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Insurance Remains a Major Challenge for New Cholesterol Drug

CardioSmart News

Despite being recommended for many high-risk patients with high cholesterol, a new class of cholesterol-lowering drugs are rarely approved by insurance companies, based on a national analysis of more than 220 million pharmacy claims.

The new class of drugs, called PCSK9 inhibitors (proprotein convertase subtilisin/kexin type 9 inhibitors), significantly reduce risk for life-threatening heart events in patients with uncontrolled cholesterol. They are currently recommended for patients with especially high risk for heart events, including those with existing heart disease or a genetic condition called familial hypercholesterolemia, which causes dangerously high levels of cholesterol starting at birth. PCSK9 inhibitors are considered a second-line of treatment for these patients when lifestyle changes and cholesterol-lowering statins fail to work.

The two types of PCSK9 inhibitors currently on the market include alirocumab and evolocumab, both of which have been approved by the U.S. Food and Drug Administration for high-risk patients with high cholesterol. However, both drugs come with a high price tag—costing an average of $14,300 year—and insurance companies aren’t always willing to pay out.

To see how often insurance companies approve prescriptions, researchers analyzed all U.S. pharmacy claims between July 2015 and August 2016. The database included more than 220 million patients from all 50 states with more than 5,100 different insurance plans.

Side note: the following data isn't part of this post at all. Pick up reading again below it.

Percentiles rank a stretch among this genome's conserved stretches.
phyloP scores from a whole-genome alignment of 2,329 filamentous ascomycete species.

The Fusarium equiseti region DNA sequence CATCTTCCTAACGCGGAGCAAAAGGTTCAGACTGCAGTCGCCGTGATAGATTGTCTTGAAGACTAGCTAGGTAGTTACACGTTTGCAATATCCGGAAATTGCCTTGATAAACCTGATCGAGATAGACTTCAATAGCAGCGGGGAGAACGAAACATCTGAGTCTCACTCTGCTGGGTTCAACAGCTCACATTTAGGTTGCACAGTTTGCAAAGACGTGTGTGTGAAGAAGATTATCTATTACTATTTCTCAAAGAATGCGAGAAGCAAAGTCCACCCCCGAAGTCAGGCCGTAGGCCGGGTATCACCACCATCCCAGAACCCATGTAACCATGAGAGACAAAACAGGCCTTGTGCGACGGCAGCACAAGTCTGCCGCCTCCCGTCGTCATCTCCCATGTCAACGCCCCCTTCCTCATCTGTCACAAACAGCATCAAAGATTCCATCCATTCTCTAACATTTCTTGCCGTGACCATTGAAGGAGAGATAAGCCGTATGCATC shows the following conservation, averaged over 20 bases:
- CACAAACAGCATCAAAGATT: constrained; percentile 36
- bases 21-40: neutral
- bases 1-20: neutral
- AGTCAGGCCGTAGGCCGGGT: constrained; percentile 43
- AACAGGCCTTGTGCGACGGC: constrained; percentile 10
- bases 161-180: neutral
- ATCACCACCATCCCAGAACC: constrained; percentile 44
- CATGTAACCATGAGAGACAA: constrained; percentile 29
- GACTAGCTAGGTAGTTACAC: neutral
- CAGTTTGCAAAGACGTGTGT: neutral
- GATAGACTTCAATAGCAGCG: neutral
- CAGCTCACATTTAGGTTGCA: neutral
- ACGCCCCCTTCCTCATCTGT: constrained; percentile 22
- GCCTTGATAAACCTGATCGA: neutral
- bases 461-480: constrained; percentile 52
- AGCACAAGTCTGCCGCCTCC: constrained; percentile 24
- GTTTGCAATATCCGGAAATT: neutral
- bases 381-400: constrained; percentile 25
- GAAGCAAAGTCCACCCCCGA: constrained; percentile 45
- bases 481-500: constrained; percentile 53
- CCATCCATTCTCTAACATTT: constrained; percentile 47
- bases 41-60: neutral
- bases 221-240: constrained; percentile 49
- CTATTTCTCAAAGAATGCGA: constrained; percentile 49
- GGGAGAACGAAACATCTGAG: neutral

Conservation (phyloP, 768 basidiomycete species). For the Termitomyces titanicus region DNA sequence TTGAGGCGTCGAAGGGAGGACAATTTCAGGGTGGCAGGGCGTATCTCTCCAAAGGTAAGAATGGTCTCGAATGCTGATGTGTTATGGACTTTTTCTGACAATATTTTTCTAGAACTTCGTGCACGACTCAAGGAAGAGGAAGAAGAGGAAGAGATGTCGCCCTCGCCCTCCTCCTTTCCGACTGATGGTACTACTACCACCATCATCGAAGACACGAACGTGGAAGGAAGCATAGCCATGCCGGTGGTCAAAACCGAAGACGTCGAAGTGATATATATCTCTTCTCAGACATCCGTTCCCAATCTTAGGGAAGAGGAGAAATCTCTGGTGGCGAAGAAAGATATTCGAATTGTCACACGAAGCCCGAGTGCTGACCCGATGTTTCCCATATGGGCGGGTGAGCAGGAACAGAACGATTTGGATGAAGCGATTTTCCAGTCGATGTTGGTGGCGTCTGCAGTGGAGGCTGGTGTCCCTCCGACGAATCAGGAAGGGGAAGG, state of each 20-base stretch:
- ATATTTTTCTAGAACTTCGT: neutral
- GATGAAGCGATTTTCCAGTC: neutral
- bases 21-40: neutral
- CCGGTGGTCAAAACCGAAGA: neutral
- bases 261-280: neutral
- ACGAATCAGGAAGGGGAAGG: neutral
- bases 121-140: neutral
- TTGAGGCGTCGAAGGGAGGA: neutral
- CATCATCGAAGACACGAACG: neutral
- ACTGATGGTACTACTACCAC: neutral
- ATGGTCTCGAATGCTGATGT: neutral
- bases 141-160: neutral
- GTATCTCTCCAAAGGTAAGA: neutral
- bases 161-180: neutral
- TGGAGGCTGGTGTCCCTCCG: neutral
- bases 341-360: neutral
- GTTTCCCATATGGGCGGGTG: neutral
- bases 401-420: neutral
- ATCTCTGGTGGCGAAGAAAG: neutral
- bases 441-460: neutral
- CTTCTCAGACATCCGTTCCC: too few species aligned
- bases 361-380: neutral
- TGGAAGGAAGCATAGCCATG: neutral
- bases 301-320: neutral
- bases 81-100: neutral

Overall, researchers counted a total of 51,466 prescriptions for PCSK9 inhibitors—only 47% of which were approved by insurance providers. Among all providers, private insurance companies like Aetna and Anthem had the lowest approval rates, with only 24% of prescriptions approved. Medicare, which is the federal health insurance program for adults 65 and older, had the highest approval rates with 61% of prescriptions approved.

Interestingly, researchers note that patients’ cholesterol levels had no impact on whether their prescription would likely be covered or not. However, patients who were older, had existing heart disease, couldn’t take statins or had taken them for a longer period of time, or received their prescription from a cardiologist or other specialist were more likely to have PCSK9 inhibitors approved.

What this study shows, explain authors, is that insurance poses a major barrier for patients in need of this new type of cholesterol-lowering drug. PCSK9 inhibitors can be life-saving for patients who continue to have dangerously high cholesterol levels despite current treatment. Therefore, it’s concerning that more than half of eligible patients are denied coverage for PCSK9 inhibitors, despite a prescription from their doctor.

Experts hope that policy change, updated treatment guidelines and decreases in cost will help boost approval rates to better ensure that high-risk patients get the cholesterol treatment they so desperately need.

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